Definition & Overview
Phalloplasty is a surgical procedure used to reconstruct the male genitalia. The goal of this procedure is to achieve erotic sensation and rigidity for sexual intercourse as well as retain the capability of urinating while standing up.
There are two techniques to perform this procedure; one is the pedicled or local flap phalloplasty, which uses a skin flap that has one end transposed to another location while the other end is still attached to the donor site and the free flap phalloplasty that uses a skin graft taken entirely from another part of the body.
Phalloplasty has become quite popular in recent years, not just for penis enlargement but also for gender reassignment.
Who Should Undergo & Expected Results
Phalloplasty is recommended for those born with a congenital disorder called aphallia, a rare type of condition in which a boy is born without a penis. Typically performed on children entering puberty, it can also be taken advantage of by those born with micropenis or severe penile inadequacy as well as those with ambiguous genitalia, hypospadias, and bladder exstrophy.
Those who have experienced mutilating trauma involving their genitals are also advised to undergo phalloplasty, especially those who have lost sensation in their penis due to accidents or blast injuries. Self-inflicting injuries like penile amputation can also be considered for phalloplasty but only after the patient is determined to be mentally capable of undergoing such surgical procedure.
Those diagnosed with gender identity disorder may also be offered phalloplasty. In some rare instances, phalloplasty is performed on those whose penises are injured following a circumcision ortumour excision.
The results of phalloplasty largely depend on the type of surgery performed, the extent of injury or damage, and whether or not the nerves and other affected body parts like the urethra are successfully reconnected. However, this procedure has generally positive patient outcomes. Children who undergo phalloplasty report good functional and cosmetic results even after several years following the procedure. Those who undergo penile enlargement also report the same or even improved levels of sexual performance following surgery.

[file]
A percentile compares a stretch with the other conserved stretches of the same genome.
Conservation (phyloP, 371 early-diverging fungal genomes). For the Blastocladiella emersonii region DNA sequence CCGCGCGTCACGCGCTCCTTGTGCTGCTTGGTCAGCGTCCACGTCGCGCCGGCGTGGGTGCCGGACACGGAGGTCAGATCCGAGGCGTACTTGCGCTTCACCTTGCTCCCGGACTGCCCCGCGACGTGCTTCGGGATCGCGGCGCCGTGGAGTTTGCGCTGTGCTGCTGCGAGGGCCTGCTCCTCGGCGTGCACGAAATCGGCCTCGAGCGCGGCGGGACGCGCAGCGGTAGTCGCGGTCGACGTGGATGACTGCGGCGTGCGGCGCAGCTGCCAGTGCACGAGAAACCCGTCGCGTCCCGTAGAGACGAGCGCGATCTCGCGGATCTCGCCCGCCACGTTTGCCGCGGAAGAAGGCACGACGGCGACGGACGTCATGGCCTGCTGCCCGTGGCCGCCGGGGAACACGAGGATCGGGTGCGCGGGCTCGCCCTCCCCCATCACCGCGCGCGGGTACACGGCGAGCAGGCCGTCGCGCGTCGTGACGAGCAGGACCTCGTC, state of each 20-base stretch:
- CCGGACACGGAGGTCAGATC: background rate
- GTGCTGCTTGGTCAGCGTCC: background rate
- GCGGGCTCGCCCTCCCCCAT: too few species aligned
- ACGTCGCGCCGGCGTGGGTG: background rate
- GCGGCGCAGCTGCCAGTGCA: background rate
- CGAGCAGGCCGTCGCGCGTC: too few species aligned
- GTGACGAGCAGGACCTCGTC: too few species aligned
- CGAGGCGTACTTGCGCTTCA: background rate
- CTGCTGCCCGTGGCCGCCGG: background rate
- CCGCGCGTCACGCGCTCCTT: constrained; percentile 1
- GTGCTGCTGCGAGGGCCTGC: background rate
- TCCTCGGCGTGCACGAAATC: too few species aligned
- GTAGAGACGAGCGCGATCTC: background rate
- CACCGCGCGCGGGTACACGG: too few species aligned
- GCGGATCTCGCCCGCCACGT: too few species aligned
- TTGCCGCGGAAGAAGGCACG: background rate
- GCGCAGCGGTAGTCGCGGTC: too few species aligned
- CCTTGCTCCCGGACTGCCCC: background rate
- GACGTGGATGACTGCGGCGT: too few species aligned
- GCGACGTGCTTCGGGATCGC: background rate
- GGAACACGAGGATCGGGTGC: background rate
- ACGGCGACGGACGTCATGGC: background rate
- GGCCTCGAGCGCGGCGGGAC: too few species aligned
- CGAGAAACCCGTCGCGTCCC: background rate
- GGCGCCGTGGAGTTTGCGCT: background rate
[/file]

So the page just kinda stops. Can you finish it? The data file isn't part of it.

This procedure requires several weeks of recuperation and rest, as well as avoidance of strenuous activities for a few months after surgery.
How Does the Procedure Work
There are several techniques used for phalloplasty, one of which requires graft tissues taken from specific body parts like the arm, side of the chest, leg, pubic area, or the abdomen.
The procedure is completed in several stages that are spaced at least three months apart. As such, phalloplasty is usually completed within 12 to 18 months, depending on the extent of the procedure and any complications that might occur.
The first stage is the formation of the phallus, which involves the removal of the graft tissue from the donor site and transferring it to the genital area. A flap is formed into a tube and will become the neourethra. A larger flap is then wrapped around it to form an outer tube and the whole tissue is transplanted. If necessary, a skin graft will be made from other parts of the body (usually from the buttocks) to fill the area where the graft tissue is taken.
The second stage of the procedure is the formation and joining of the neourethra to allow the passing of the urine. After the urinary tract has been connected, the third stage will commence with the surgeon adding the prostheses, especially for those undergoing penis enlargement. Depending on the patient’s unique circumstances, the implantation of testicular prostheses is also done at this stage. This is also where the surgeon performs steps necessary to shape the glans and clean up any scars in the genitals.
Stage four involves the insertion of penile prostheses. The body will then form a fibrous capsule around the inserted material.
Possible Complications and Risks
There are risks of perioperative bleeding and adverse reaction to anaesthesia during a phalloplasty. Infection could also set in the operative site and cause for the whole process to fail. There is also the possibility of blood accumulating under the surgical site that could lead to bruising and swelling. If there is insufficient blood supply to the area, necrosis or tissue death may also occur. Additionally, the inserted prostheses are prone to infections and corrosion over time.
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Nair R, Sriprasad S. 1129 Sir Harold Gillies: Pioneer of phalloplasty and the birth of uroplastic surgery. J Urol. 2010;183(4):e437.